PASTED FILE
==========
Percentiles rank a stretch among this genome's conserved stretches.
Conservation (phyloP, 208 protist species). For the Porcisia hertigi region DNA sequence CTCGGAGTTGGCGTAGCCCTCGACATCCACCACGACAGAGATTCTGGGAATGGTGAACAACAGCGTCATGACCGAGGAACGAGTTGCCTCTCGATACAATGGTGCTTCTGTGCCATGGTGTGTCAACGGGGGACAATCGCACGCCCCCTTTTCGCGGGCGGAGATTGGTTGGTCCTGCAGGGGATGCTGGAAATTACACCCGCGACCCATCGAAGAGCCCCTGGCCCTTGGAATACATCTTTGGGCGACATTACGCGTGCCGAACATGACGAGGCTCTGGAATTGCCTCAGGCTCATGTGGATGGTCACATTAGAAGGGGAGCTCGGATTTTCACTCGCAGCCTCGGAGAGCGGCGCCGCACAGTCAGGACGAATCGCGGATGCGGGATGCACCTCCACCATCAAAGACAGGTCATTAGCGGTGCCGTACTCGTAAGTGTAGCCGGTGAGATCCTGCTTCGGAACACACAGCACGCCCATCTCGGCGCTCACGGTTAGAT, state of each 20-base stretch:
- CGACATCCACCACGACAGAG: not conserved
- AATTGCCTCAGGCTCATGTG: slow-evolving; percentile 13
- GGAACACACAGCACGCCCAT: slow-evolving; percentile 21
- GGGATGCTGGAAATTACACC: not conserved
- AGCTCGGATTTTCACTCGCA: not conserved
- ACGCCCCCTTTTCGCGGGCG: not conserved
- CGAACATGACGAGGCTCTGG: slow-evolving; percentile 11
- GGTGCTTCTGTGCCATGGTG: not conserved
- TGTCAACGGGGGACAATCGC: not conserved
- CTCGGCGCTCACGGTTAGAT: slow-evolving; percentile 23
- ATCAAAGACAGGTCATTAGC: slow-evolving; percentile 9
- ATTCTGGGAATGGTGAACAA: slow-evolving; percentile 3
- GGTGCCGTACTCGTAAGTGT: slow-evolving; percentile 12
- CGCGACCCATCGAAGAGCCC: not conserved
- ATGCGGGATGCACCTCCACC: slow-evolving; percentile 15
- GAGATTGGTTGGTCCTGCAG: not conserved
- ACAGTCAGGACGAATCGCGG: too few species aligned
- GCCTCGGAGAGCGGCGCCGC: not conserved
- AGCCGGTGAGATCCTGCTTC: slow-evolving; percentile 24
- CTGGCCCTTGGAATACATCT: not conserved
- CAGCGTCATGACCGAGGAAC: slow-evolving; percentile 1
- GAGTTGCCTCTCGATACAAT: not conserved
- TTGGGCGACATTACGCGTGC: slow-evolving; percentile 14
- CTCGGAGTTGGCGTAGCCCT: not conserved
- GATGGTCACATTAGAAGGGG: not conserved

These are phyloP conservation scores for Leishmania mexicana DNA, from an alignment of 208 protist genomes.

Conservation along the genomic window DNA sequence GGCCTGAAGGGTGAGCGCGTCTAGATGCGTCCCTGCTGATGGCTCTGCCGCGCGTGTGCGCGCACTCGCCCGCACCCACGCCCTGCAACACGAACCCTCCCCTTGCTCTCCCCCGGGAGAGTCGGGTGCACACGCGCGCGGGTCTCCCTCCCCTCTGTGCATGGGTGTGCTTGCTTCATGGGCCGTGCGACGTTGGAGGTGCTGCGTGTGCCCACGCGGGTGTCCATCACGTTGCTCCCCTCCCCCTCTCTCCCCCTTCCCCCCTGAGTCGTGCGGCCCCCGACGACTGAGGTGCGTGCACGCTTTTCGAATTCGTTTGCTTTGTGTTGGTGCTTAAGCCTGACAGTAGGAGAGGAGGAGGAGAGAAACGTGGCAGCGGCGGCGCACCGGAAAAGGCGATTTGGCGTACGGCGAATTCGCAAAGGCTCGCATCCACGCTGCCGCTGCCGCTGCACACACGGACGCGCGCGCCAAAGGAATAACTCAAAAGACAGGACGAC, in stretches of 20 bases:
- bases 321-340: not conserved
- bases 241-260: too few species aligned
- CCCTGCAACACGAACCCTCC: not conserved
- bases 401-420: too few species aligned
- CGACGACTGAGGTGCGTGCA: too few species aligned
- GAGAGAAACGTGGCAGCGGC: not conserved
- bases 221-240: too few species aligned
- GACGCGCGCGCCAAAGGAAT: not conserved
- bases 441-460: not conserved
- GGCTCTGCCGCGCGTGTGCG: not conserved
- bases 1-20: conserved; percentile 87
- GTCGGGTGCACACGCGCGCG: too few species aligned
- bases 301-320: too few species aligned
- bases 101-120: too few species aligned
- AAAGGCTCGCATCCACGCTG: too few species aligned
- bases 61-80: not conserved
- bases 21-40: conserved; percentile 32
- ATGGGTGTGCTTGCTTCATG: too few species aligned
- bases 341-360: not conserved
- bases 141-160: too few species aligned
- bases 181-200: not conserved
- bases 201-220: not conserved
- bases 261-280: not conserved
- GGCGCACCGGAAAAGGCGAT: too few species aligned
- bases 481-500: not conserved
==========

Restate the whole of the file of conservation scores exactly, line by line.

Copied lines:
Percentiles rank a stretch among this genome's conserved stretches.
Conservation (phyloP, 208 protist species). For the Porcisia hertigi region DNA sequence CTCGGAGTTGGCGTAGCCCTCGACATCCACCACGACAGAGATTCTGGGAATGGTGAACAACAGCGTCATGACCGAGGAACGAGTTGCCTCTCGATACAATGGTGCTTCTGTGCCATGGTGTGTCAACGGGGGACAATCGCACGCCCCCTTTTCGCGGGCGGAGATTGGTTGGTCCTGCAGGGGATGCTGGAAATTACACCCGCGACCCATCGAAGAGCCCCTGGCCCTTGGAATACATCTTTGGGCGACATTACGCGTGCCGAACATGACGAGGCTCTGGAATTGCCTCAGGCTCATGTGGATGGTCACATTAGAAGGGGAGCTCGGATTTTCACTCGCAGCCTCGGAGAGCGGCGCCGCACAGTCAGGACGAATCGCGGATGCGGGATGCACCTCCACCATCAAAGACAGGTCATTAGCGGTGCCGTACTCGTAAGTGTAGCCGGTGAGATCCTGCTTCGGAACACACAGCACGCCCATCTCGGCGCTCACGGTTAGAT, state of each 20-base stretch:
- CGACATCCACCACGACAGAG: not conserved
- AATTGCCTCAGGCTCATGTG: slow-evolving; percentile 13
- GGAACACACAGCACGCCCAT: slow-evolving; percentile 21
- GGGATGCTGGAAATTACACC: not conserved
- AGCTCGGATTTTCACTCGCA: not conserved
- ACGCCCCCTTTTCGCGGGCG: not conserved
- CGAACATGACGAGGCTCTGG: slow-evolving; percentile 11
- GGTGCTTCTGTGCCATGGTG: not conserved
- TGTCAACGGGGGACAATCGC: not conserved
- CTCGGCGCTCACGGTTAGAT: slow-evolving; percentile 23
- ATCAAAGACAGGTCATTAGC: slow-evolving; percentile 9
- ATTCTGGGAATGGTGAACAA: slow-evolving; percentile 3
- GGTGCCGTACTCGTAAGTGT: slow-evolving; percentile 12
- CGCGACCCATCGAAGAGCCC: not conserved
- ATGCGGGATGCACCTCCACC: slow-evolving; percentile 15
- GAGATTGGTTGGTCCTGCAG: not conserved
- ACAGTCAGGACGAATCGCGG: too few species aligned
- GCCTCGGAGAGCGGCGCCGC: not conserved
- AGCCGGTGAGATCCTGCTTC: slow-evolving; percentile 24
- CTGGCCCTTGGAATACATCT: not conserved
- CAGCGTCATGACCGAGGAAC: slow-evolving; percentile 1
- GAGTTGCCTCTCGATACAAT: not conserved
- TTGGGCGACATTACGCGTGC: slow-evolving; percentile 14
- CTCGGAGTTGGCGTAGCCCT: not conserved
- GATGGTCACATTAGAAGGGG: not conserved

These are phyloP conservation scores for Leishmania mexicana DNA, from an alignment of 208 protist genomes.

Conservation along the genomic window DNA sequence GGCCTGAAGGGTGAGCGCGTCTAGATGCGTCCCTGCTGATGGCTCTGCCGCGCGTGTGCGCGCACTCGCCCGCACCCACGCCCTGCAACACGAACCCTCCCCTTGCTCTCCCCCGGGAGAGTCGGGTGCACACGCGCGCGGGTCTCCCTCCCCTCTGTGCATGGGTGTGCTTGCTTCATGGGCCGTGCGACGTTGGAGGTGCTGCGTGTGCCCACGCGGGTGTCCATCACGTTGCTCCCCTCCCCCTCTCTCCCCCTTCCCCCCTGAGTCGTGCGGCCCCCGACGACTGAGGTGCGTGCACGCTTTTCGAATTCGTTTGCTTTGTGTTGGTGCTTAAGCCTGACAGTAGGAGAGGAGGAGGAGAGAAACGTGGCAGCGGCGGCGCACCGGAAAAGGCGATTTGGCGTACGGCGAATTCGCAAAGGCTCGCATCCACGCTGCCGCTGCCGCTGCACACACGGACGCGCGCGCCAAAGGAATAACTCAAAAGACAGGACGAC, in stretches of 20 bases:
- bases 321-340: not conserved
- bases 241-260: too few species aligned
- CCCTGCAACACGAACCCTCC: not conserved
- bases 401-420: too few species aligned
- CGACGACTGAGGTGCGTGCA: too few species aligned
- GAGAGAAACGTGGCAGCGGC: not conserved
- bases 221-240: too few species aligned
- GACGCGCGCGCCAAAGGAAT: not conserved
- bases 441-460: not conserved
- GGCTCTGCCGCGCGTGTGCG: not conserved
- bases 1-20: conserved; percentile 87
- GTCGGGTGCACACGCGCGCG: too few species aligned
- bases 301-320: too few species aligned
- bases 101-120: too few species aligned
- AAAGGCTCGCATCCACGCTG: too few species aligned
- bases 61-80: not conserved
- bases 21-40: conserved; percentile 32
- ATGGGTGTGCTTGCTTCATG: too few species aligned
- bases 341-360: not conserved
- bases 141-160: too few species aligned
- bases 181-200: not conserved
- bases 201-220: not conserved
- bases 261-280: not conserved
- GGCGCACCGGAAAAGGCGAT: too few species aligned
- bases 481-500: not conserved